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When would YOU go for two?Posted Wednesday, September 5, 2007, at 3:13 PM
Missouri head football coach Gary Pinkel said his two-point chart told him to go for two points after the Tigers took a 13-6 lead on Illinois Saturday afternoon.
I've heard of this chart. It's made so that a coach can just glance at it and know when to go for the two-point conversion instead of kicking the ball for one. The only thing about this was that I had not heard of a chart that's told a coach to go for two when he was already ahead by seven.
Later in the week, Pinkel said that his chart -- which he said he's been using for 35 years -- had an "error."
There's no perfect theory for going for two points. But there are some basic ideas;
* -- Don't Chase Points. If you miss the conversion -- whether it's for one or two -- early in the game, there's no reason to keep trying to "get it back," as long as you can still increase your lead. If you miss the kick after your first score and you're up 6-0, then just kick after the second one. Being up 13-0 keeps the pressure on the other team to decide to go for two later. Being up just 12-0 makes it easier for the other coach to just kick if his team comes back.
* -- What's the Advantage? My personal theory is to go for two points ONLY if you won't be worse off if you fail. For instance, if you're down one point, kick for the tie unless there are maybe less than two minutes left to go in the game. Tying the game means you only need a field goal to win. Missing the two-point conversion and remaining down by one point may cost you a chance to win in overtime. At the same time, why not go for two if you're down by five? If you kick the PAT, there's no difference between being behind five or behind four. You still need a touchdown to win. But if you make the two-pointer, you're down by three and you can tie with a field goal.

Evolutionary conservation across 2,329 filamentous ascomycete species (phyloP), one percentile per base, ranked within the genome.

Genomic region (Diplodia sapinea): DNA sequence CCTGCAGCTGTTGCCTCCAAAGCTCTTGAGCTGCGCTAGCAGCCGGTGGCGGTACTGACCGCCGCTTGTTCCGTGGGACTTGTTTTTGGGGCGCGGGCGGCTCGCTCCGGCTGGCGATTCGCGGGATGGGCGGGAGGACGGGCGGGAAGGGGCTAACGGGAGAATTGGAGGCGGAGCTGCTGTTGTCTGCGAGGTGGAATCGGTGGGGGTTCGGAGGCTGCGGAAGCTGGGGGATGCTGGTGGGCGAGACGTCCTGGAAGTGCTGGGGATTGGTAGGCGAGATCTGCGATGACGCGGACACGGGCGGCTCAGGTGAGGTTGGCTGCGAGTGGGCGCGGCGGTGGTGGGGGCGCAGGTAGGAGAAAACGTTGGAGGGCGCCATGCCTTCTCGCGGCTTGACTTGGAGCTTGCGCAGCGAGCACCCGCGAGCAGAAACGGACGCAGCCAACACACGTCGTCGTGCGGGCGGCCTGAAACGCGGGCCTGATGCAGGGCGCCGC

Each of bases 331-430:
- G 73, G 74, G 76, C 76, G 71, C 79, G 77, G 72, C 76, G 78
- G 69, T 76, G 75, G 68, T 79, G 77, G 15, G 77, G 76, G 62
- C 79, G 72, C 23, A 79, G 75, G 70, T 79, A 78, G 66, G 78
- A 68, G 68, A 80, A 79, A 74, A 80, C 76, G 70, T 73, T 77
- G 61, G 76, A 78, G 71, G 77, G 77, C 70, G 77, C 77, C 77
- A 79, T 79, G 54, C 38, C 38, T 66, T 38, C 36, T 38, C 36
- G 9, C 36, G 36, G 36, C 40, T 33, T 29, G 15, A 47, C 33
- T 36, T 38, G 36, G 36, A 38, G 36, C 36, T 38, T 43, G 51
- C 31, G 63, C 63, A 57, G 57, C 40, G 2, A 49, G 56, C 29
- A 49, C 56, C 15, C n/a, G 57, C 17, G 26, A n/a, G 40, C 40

* -- Consider *When* You're Going for It. Going for two with 14 minutes to go may not be necessary. Going for two with six minutes to go may be the thing you need to do.
My personal chart would look like this….
However, if you want the closest thing to a baseball strategy -- such as "Should he hit for the pitcher?" or "Would you play the infield in here?" -- that football has, going for two is it. Look at the scrutiny Pinkel's call underwent this week.
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